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The Brooklyn Rail

NOV 2020

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NOV 2020 Issue
Field Notes

Andreas Malm’s Corona, Climate, Chronic Emergency

Andreas Malm
Corona, Climate, Chronic Emergency
(Verso, 2020)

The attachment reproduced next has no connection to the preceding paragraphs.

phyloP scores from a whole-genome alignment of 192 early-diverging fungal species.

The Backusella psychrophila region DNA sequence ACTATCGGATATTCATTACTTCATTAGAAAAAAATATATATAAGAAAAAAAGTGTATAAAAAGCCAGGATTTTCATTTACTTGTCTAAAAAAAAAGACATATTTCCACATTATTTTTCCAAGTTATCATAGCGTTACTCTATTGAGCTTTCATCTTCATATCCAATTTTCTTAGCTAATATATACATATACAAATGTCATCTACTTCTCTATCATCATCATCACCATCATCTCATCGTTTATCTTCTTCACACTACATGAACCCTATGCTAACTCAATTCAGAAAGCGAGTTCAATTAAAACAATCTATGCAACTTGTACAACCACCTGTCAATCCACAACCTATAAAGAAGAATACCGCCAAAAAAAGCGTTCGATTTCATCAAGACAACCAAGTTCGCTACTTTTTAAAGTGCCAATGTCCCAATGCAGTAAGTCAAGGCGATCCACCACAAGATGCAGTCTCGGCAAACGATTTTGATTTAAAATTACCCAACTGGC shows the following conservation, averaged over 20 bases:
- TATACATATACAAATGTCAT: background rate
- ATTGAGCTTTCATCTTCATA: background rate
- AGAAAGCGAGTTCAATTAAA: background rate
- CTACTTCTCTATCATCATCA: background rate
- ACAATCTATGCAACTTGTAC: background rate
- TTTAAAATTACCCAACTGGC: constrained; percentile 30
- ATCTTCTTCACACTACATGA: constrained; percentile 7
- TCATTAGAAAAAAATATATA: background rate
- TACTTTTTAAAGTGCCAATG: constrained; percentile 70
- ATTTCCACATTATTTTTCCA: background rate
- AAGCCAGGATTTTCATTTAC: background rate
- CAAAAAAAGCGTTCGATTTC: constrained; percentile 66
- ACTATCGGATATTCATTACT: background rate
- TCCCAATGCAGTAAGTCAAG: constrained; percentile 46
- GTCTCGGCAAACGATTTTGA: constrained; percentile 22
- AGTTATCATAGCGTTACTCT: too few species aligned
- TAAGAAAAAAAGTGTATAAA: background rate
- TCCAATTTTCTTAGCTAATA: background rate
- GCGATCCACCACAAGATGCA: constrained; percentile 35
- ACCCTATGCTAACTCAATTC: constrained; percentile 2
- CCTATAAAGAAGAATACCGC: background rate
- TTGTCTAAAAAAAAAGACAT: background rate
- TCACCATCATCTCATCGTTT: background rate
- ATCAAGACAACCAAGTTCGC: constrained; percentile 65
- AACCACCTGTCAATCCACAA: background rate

One of the garrotes which economic historian Andreas Malm applied to liberal historiography of the British industrial revolution in his Fossil Capital (2016) was his dismissal of the idea that capitalists shifted from abundant waterpower to steam secured through coal because the latter was cheaper. Not so. The problem was that sluices and other intricacies of water-driven power required capitalist cooperation and placing mills near streams. Coal allowed for capitalists to act independently of each other and to install factories close to workers concentrated in cities. In his study of technology, Malm showed the folly of analytically cleaving capitalist social relations from the physical instruments of production. Technology was not and is never socially innocent. In capitalism, distinct elements interlock into a socio-technical machine of domination, tremendously empowered in speed and scope by the power condensed in black blocks of coal and black pools of oil. Malm baptized this social system “fossil capitalism” and identified it as marking a new era in social affairs.